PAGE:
The cast is mostly very good. Guryakova is in excellent form, agile and lyric, while Vsevolod Grivnov, whom I’ve enjoyed greatly in Rachmaninoff’s The Miserly Knight , may be a bit heavy, vocally speaking, for the part, but possesses the requisite bel canto approach to phrasing required by all the lyrical tenor roles in Russian Nationalist operas. Sergei Leiferkus plays “His Highness” as Field Marshall Kutuzov, complete with eye patch, but it doesn’t cover for an elderly voice in sad decline, with a wobble, scoops, and forced chest resonance. Larissa Diadkova is in excellent form, her focused mezzo and fine acting providing distinction to every scene she appears in. The secondary roles are almost all filled with distinction. (Viacheslav Voynarovsky would have made a fine Vakula himself, judged solely on vocal merits, if he didn’t look like a 45-year-old accountant.) The Royal Ballet acquits itself well, though the introduction of a child dancer into both act III and the act IV finale pushes the sugar index up just a bit high for my tastes. Conductor Alexander Polianichko is somewhat stiff, and repeatedly falls out of sync with his singers, but sets reasonable if at times over-relaxed tempos.


The camerawork suffers through the first couple of acts from the usual inability to angle shots, or apply anything other than close-ups—which renders the Vakula-Oksana duet of act I and act II’s scene between Solokha, Vakula, and her three hidden suitors dramatically ineffective. Matters improve during the last two acts, which are almost entirely ensemble work, and the camera crew suddenly discovers that it can frame larger pieces of action than just a single person waist-up at any given time.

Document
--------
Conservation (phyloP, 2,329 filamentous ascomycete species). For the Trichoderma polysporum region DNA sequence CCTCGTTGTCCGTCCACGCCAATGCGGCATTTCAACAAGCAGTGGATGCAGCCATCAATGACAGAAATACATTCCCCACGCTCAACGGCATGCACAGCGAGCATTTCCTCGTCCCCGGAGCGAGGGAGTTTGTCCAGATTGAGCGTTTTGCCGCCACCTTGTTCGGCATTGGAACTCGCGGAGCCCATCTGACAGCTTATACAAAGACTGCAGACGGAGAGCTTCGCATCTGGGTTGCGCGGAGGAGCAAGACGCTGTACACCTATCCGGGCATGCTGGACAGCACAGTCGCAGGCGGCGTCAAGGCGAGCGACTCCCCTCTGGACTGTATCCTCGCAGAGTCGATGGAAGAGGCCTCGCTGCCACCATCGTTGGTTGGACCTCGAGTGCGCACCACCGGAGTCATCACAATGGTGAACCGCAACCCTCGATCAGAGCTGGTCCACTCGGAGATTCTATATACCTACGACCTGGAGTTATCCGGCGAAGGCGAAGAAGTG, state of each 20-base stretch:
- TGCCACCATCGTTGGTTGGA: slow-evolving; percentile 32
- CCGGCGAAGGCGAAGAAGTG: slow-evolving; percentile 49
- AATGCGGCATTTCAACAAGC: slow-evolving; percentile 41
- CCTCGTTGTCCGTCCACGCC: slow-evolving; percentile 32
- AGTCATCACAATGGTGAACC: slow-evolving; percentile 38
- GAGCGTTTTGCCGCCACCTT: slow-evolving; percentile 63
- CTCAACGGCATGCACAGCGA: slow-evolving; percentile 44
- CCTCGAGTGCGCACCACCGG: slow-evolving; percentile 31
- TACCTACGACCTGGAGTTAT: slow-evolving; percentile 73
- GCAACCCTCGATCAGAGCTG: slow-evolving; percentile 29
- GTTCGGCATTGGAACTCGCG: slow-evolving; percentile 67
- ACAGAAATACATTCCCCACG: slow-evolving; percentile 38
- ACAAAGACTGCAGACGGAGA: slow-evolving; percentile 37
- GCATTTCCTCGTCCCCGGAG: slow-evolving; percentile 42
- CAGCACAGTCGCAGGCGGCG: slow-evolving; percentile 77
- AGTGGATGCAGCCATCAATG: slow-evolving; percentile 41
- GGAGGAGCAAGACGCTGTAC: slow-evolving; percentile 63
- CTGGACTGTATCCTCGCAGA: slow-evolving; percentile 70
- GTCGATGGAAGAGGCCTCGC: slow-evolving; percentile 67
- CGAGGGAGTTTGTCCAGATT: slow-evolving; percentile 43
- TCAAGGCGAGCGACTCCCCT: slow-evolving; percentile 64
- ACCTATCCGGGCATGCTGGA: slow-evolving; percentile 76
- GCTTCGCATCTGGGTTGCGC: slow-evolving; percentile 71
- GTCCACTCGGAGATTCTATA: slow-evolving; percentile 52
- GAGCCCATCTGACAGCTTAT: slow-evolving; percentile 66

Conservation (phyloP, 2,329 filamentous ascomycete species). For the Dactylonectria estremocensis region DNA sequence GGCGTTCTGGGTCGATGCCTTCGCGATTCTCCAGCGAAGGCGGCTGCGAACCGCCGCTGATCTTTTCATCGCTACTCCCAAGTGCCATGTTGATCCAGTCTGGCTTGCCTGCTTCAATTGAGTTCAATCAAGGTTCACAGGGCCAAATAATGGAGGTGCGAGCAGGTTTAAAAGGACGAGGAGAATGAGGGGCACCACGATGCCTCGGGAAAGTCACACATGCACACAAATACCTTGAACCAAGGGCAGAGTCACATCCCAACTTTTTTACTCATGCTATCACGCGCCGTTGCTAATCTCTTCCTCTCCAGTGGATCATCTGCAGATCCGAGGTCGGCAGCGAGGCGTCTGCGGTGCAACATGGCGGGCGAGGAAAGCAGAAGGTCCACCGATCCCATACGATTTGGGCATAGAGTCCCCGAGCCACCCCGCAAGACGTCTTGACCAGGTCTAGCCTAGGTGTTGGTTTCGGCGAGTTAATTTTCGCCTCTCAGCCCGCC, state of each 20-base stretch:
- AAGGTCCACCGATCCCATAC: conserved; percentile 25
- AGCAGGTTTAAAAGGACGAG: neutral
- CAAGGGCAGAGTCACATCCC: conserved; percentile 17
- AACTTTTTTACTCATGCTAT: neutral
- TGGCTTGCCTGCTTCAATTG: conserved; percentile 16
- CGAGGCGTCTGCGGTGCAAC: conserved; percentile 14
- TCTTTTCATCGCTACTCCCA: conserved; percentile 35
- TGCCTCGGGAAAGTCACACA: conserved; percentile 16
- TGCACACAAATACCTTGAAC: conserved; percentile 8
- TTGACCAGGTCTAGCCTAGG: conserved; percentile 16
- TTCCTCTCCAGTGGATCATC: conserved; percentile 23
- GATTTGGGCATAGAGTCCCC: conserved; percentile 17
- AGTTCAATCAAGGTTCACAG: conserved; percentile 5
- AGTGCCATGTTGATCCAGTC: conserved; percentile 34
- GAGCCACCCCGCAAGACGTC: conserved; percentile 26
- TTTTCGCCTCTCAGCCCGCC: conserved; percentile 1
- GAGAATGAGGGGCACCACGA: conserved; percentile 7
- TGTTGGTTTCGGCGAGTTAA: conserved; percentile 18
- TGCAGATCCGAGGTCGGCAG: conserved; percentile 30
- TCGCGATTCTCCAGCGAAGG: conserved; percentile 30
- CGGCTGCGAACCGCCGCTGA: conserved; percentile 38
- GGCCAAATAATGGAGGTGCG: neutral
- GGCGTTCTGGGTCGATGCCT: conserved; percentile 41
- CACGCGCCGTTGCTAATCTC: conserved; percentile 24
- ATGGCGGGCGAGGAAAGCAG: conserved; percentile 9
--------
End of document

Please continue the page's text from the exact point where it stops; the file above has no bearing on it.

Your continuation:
My recommendation? Get this, for the production, and the best of the score, while hoping that Covent Garden and Zambello will give us something more musically memorable in the future.


FANFARE: Barry Brenesal
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Works on This Recording

1. The slippers by Peter Ilyich Tchaikovsky
Performer:  Vsevolod Grivnov (Tenor), Olga Guryakova (Soprano), Maxim Mikhailov (Bass),
John Upperton (Tenor), Larissa Diadkova (Mezzo Soprano), Vladimir Matorin (Bass),
Alexander Vassiliev (), Viacheslav Voynarovskiy (Tenor)
Conductor:  Alexander Polianichko
Orchestra/Ensemble:  Royal Opera House Orchestra
Period: Romantic 
Written: 1885; Russia 

Customer Reviews

Average Customer Review:  1 Customer Review )
 A Hidden Delight August 1, 2013 By james f.  j. (Waynesboro, VA) See All My Reviews "I thought I knew all of Tchaikovsky's major works, but this one eluded my radar entirely. This work is one of his finest. So playful, so melodic, so buoyant. And the staging is ideally suited. The cast is outstanding. Tchaikovsky treasured this creation and it's easy to see why." Report Abuse